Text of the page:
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Photo Credit:  Cheyenne Mountain Zoo

"Porcupettes are born with their quills - they are soft when they are first born but harden quickly," Roxanna Breitigan, Animal Care Manager, said. "They are also precocious from the start. Nale's porcupette is active and crawling around the exhibit." 

Nale joined the Cheyenne Mountain Zoo family at the end of June 2012, and Elan was smitten with her right away.

"He started courting her almost immediately," Breitigan said. 

Porcupines typically breed in the fall and their gestation is seven months long. Zoo staff started looking for signs of delivery starting on May 4 - Nale's first possible due date. 

One of the keepers knew something was up when Nale’s behavior changed one morning. "She noticed right away that Nale didn't eat on Wednesday morning, wasn't climbing any trees (Nale is an expert climber, so that was very unusual for her) and was stretching a lot. [She] kept a watchful eye and was there when the baby was born," Breitigan said. 

In the wild, males don't usually have a role in raising their young, but Elan is being a good dad. He is curious, interested, remains calm and keeps a watchful eye on his family from his favorite branch.


Newborn Reticulated Giraffe Stands Tall at Cheyenne Mountain Zoo

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Just twenty minutes after his birth, this five-foot, four-inch calf was already walking about on four spindly legs.

Cheyenne Mountain Zoo welcomed its twenty-first Reticulated Giraffe to the herd on January 23rd. Msichana, the calf’s eleven-year-old mother, began birthing at noon as zoo visitors looked on. Caretakers quickly moved her to an indoor stall for privacy, and the one-hundred-and-four-pound baby was born within the hour.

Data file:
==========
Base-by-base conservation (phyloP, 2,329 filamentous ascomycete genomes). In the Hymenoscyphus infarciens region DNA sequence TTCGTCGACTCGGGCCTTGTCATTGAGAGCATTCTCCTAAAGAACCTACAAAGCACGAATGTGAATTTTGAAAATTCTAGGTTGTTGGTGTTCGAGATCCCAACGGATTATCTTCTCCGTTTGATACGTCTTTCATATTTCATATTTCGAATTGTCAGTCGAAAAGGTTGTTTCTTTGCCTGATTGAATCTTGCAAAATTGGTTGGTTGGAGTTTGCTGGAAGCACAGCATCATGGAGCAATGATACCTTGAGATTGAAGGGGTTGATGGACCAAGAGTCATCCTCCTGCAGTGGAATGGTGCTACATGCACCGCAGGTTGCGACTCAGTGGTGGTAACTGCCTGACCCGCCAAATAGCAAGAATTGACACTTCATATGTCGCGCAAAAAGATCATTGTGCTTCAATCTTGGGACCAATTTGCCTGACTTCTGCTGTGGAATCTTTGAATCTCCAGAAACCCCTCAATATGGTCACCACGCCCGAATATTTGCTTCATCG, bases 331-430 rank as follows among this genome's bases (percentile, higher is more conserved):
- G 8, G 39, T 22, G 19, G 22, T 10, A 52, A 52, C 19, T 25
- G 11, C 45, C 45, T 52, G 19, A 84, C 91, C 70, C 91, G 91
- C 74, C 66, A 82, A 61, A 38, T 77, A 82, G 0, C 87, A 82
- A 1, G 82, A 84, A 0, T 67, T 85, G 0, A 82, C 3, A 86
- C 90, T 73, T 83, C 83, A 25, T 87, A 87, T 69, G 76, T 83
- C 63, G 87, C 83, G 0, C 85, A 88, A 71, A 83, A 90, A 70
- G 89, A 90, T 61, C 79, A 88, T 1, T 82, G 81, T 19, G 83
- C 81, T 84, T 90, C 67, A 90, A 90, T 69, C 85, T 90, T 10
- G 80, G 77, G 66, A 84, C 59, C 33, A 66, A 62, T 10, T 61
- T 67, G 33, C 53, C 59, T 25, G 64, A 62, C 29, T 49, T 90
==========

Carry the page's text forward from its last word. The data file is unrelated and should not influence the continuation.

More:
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Photo credits: Cheyenne Mountain Zoo

Daily monitoring finds that the calf and his mother are doing well. The two are already back on display for the public. After he reaches thirty days old, the zoo will give the calf a name.

Peek over the fold. 

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Four Little Hoglets!

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The first-ever Red River Hoglets born at Cheyenne Mountain Zoo are healthy, growing, and spending their days learning how to root and wallow, as every good hog should know how to do. The pair, a boy and a girl, was born the morning of March 23, and can now be seen on exhibit in African Rift Valley on sunny days when the temperature reaches at least 50 to 60 degrees. The hoglets weigh in at a little over two pounds and are already devouring fresh vegetables, along with their mother’s milk.

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Photo credits: Tracey Gazibara, Cheyenne Mountain Zoo


Video credits: Cheyenne Mountain Zoo